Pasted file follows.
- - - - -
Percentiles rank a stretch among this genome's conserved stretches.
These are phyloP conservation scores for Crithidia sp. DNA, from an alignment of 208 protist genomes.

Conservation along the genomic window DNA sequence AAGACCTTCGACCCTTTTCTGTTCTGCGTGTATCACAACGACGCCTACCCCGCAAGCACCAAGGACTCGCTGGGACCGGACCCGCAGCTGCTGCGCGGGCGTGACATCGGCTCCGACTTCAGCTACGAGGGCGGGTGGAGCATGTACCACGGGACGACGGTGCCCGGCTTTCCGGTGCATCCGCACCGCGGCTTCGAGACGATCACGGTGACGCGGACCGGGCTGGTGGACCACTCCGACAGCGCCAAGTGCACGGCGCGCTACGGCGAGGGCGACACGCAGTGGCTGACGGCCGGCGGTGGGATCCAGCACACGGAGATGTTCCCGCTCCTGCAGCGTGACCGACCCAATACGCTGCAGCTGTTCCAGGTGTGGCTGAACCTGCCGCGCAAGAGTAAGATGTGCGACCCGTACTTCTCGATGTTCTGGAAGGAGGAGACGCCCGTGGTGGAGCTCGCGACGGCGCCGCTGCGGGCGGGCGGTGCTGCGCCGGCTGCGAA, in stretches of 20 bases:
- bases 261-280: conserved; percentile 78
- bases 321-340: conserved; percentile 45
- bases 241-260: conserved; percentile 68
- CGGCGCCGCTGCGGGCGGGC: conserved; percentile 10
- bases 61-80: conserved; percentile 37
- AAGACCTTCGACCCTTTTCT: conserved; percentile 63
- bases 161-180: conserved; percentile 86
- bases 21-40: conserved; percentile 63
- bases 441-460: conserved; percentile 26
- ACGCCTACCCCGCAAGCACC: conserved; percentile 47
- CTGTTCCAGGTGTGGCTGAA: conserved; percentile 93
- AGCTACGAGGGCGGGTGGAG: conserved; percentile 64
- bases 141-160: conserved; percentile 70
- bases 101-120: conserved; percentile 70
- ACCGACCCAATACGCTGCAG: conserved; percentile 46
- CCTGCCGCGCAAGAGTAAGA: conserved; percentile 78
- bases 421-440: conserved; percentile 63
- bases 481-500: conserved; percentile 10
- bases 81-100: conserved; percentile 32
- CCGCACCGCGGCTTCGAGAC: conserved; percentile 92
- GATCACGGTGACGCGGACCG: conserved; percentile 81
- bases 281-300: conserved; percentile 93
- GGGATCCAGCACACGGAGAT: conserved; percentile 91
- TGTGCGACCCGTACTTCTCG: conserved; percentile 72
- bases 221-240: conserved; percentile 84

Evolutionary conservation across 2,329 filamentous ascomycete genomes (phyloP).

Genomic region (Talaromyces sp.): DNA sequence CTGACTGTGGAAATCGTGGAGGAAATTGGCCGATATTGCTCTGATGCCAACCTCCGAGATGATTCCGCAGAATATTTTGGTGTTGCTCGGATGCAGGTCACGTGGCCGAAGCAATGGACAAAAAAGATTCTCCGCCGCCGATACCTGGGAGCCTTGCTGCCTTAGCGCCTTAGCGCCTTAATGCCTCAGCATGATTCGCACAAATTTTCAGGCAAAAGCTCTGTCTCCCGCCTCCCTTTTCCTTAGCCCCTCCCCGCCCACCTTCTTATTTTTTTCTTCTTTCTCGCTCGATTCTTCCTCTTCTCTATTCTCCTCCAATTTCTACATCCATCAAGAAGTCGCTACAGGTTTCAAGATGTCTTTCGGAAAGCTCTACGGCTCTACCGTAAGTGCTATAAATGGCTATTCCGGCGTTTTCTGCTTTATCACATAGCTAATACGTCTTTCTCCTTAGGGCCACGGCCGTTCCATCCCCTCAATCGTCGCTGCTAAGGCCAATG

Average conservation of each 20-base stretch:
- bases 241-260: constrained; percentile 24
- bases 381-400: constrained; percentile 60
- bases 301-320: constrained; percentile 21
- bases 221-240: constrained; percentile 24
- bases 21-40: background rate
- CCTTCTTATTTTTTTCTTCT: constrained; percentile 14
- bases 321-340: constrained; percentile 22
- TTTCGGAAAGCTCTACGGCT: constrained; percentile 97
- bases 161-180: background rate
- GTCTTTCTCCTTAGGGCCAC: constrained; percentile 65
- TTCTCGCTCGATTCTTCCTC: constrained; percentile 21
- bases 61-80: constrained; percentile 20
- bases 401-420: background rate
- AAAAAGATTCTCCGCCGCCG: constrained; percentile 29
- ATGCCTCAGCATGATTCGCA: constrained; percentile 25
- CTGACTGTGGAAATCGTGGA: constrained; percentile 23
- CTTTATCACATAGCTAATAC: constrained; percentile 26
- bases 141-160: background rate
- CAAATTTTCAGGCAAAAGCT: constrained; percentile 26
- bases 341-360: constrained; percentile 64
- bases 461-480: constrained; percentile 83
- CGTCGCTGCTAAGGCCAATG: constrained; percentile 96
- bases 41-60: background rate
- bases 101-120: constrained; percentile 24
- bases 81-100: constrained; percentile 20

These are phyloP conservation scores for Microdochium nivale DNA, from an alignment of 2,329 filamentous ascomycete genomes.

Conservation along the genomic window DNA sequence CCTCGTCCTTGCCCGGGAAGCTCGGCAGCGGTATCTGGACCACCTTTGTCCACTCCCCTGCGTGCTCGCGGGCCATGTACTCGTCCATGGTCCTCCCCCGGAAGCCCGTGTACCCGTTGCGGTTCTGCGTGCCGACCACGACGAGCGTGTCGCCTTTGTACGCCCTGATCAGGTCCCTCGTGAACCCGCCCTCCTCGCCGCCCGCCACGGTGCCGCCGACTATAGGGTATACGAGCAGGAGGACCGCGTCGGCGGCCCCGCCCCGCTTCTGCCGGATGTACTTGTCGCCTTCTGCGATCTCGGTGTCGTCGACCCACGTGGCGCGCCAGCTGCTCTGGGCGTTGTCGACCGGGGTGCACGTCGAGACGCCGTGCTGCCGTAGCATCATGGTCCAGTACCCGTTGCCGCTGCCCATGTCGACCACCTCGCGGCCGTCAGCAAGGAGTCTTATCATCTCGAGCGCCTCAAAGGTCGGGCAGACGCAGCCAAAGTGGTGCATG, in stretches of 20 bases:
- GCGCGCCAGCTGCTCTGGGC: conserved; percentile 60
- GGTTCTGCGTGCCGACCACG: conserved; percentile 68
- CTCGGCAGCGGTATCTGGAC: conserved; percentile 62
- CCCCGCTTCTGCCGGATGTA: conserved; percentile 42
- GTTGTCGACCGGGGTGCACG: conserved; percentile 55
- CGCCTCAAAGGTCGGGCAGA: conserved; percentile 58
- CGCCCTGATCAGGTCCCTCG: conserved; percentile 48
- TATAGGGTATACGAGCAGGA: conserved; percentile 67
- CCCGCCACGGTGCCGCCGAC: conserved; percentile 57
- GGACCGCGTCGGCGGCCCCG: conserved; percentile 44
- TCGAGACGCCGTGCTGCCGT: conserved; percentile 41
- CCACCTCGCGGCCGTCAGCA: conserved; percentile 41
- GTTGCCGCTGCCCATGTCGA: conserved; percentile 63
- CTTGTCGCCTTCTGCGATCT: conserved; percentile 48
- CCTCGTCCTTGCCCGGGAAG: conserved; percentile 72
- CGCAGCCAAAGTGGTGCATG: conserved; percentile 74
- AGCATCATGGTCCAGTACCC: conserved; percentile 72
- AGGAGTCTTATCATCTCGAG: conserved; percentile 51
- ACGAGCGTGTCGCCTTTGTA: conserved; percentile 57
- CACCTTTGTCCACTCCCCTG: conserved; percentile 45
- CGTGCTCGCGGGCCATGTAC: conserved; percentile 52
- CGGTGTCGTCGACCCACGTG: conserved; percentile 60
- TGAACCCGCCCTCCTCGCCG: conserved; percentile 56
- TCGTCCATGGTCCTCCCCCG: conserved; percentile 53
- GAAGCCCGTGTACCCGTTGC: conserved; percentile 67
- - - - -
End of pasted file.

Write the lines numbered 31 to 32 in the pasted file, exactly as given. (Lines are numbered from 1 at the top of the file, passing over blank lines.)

Average conservation of each 20-base stretch:
- bases 241-260: constrained; percentile 24